Title : Morphological changes induced by the inoculation of rhizospheric microorganisms in Prunus and Pyrus in vitro plantlets obtained by embryo rescue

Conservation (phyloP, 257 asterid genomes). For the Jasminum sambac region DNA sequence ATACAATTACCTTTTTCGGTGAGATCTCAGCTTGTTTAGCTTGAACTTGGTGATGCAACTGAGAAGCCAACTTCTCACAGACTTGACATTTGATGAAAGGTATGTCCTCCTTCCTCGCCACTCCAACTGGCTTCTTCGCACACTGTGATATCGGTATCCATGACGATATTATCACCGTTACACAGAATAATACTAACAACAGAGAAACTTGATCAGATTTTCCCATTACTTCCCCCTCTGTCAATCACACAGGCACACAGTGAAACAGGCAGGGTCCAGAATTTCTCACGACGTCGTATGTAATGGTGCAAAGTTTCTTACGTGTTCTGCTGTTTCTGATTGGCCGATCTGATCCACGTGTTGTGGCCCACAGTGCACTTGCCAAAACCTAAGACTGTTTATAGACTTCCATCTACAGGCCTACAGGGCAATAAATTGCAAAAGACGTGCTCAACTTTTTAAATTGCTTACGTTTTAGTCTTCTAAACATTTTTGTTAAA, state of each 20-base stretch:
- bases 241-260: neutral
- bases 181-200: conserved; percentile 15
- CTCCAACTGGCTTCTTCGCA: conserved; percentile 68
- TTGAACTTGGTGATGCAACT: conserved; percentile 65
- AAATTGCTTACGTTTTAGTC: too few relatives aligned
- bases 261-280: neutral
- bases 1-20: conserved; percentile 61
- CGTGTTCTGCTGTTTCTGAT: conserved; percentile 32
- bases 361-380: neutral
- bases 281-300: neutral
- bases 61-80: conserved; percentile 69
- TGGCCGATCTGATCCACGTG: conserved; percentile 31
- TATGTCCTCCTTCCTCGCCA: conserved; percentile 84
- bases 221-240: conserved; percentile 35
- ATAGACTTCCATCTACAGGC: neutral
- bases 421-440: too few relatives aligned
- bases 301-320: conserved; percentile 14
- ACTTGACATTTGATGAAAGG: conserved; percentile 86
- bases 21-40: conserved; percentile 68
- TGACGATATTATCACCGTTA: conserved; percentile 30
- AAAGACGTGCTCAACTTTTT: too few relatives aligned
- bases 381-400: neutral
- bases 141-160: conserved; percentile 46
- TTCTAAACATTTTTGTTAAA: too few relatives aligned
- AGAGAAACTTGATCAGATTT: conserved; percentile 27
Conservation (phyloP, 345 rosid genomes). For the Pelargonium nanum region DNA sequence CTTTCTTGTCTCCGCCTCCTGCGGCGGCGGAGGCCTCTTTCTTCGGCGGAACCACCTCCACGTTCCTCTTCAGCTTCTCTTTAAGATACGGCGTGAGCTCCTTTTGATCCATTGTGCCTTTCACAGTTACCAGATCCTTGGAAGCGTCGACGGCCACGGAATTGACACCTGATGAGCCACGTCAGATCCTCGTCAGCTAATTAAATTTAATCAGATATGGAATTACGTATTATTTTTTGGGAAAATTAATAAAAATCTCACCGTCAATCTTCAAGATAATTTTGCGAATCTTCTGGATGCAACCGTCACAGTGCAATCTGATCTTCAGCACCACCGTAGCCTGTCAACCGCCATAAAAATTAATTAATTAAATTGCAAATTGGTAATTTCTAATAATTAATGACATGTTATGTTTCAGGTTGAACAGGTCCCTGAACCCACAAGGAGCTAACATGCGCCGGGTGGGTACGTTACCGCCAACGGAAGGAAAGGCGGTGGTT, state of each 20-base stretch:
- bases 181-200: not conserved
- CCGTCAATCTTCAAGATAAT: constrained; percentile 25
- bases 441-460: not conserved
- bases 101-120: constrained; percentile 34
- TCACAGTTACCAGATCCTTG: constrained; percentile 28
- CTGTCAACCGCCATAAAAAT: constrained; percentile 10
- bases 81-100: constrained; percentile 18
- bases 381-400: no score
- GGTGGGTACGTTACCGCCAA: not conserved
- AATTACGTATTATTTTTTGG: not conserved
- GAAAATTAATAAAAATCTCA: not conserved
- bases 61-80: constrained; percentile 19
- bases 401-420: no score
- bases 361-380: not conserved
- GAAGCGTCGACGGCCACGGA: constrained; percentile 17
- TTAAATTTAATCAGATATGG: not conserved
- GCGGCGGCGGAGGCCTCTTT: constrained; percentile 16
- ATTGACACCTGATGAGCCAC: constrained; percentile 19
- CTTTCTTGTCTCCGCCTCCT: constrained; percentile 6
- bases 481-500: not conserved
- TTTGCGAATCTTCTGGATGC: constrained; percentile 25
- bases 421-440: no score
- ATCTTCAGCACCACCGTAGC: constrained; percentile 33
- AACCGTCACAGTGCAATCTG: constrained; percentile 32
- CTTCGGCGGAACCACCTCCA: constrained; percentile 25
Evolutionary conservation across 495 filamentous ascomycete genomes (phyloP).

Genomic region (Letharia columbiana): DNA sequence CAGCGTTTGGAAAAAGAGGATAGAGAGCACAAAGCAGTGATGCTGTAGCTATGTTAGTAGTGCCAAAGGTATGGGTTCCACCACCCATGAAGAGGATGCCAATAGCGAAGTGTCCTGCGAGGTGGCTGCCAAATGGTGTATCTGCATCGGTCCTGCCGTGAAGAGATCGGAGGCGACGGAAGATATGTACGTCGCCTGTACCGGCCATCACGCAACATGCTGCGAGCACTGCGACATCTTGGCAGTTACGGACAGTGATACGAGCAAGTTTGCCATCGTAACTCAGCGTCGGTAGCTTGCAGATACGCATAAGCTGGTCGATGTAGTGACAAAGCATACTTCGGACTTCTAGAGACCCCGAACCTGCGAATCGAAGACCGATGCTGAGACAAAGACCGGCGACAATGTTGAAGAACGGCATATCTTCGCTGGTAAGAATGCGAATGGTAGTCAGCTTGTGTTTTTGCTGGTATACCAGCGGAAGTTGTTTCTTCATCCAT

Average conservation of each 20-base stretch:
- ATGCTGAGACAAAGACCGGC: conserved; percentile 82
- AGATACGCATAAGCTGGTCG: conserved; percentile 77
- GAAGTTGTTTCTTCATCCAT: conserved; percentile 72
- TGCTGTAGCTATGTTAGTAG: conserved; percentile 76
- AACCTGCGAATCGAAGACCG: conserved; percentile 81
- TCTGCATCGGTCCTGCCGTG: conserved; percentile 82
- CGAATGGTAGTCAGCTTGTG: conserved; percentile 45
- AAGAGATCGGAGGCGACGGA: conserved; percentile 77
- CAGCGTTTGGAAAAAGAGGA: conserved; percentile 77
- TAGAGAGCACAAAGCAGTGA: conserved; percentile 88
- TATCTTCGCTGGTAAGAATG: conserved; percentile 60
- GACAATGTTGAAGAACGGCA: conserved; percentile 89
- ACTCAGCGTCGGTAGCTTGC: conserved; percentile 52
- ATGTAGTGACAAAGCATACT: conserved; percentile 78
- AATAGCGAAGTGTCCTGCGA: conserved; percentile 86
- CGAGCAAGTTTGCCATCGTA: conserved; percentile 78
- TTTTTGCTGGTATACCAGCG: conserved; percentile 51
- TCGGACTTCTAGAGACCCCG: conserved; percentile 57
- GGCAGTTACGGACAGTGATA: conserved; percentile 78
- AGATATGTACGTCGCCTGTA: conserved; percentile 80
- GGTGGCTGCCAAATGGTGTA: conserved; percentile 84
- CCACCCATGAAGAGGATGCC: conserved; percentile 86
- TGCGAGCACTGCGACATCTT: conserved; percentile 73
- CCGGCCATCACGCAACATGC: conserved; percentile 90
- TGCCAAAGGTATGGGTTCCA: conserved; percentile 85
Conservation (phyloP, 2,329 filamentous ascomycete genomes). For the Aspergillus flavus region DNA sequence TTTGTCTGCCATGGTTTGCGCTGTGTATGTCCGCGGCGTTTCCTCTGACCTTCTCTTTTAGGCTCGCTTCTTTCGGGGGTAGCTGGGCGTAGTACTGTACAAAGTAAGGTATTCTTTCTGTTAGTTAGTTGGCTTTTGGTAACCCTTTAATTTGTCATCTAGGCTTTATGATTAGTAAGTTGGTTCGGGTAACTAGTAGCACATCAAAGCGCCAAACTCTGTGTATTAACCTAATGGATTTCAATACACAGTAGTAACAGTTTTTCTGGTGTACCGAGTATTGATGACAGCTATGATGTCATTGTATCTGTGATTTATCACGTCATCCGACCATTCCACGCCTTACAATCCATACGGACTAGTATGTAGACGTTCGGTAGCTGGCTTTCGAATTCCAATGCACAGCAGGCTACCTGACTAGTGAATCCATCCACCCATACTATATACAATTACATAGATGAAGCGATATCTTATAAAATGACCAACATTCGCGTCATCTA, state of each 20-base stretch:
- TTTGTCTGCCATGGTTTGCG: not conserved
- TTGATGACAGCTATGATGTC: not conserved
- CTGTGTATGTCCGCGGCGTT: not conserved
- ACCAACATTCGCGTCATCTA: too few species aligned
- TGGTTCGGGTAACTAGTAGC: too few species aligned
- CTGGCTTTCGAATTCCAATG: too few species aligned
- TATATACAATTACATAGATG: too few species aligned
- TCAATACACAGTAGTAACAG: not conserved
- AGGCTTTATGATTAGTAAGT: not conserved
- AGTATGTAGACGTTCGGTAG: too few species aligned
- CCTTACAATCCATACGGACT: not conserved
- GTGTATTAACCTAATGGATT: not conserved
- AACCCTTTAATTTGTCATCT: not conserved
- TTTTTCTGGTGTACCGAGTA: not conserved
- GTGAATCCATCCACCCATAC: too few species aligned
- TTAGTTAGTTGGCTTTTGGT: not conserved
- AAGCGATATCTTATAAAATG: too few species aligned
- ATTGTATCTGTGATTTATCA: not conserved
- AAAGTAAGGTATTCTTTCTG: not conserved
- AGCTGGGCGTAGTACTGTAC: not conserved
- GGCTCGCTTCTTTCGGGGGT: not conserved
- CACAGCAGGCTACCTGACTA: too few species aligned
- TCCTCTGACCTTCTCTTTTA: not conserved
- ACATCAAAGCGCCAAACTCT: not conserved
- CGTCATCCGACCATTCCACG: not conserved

The present study shows results concerning changes in root morphology and plant growth on in vitro growing plantlets induced by the application of rhizospheric microorganisms, isolated from Pyrus and Prunus contaminated seedlings. These plants displayed better growth than those non-contaminated seedlings. The subsequent identification revealed that Pseudomonas oryzihabitans, Cladosporium ramotenellum and Phoma spp. were involved in these morphological changes. Moreover, these three microorganisms were applied to pear (Pyrus communis L.) in vitro rooted plantlets, as well as to embryos derived from two directed crosses between early ripening nectarine varieties (Prunus persica cv. Nectarina). The concentrations of microorganisms applied were 2x107 esp/ml for both fungi, and 2x108 CFU/ml in the case of bacterium. The three microorganisms increased in different ways plant growth parameters including plant fresh weight, stem length and root length of in vitro rooted pear plantlets. Instead, only the inoculation with P. oryzihabitans improved root development in nectarine embryo derived plantlets, leading to plants with higher root volume and thickness, which also enhanced their acclimation efficiency to soil, since it increased plant survival rate and growth after 4 weeks in the greenhouse acclimation conditions. This approach could represent a breakthrough in the use of microorganisms in the in vitro embryo rescue, applied to early ripening stone and pit fruits breeding programmes, and the production of plants more resistant to the stressful conditions of the acclimation process.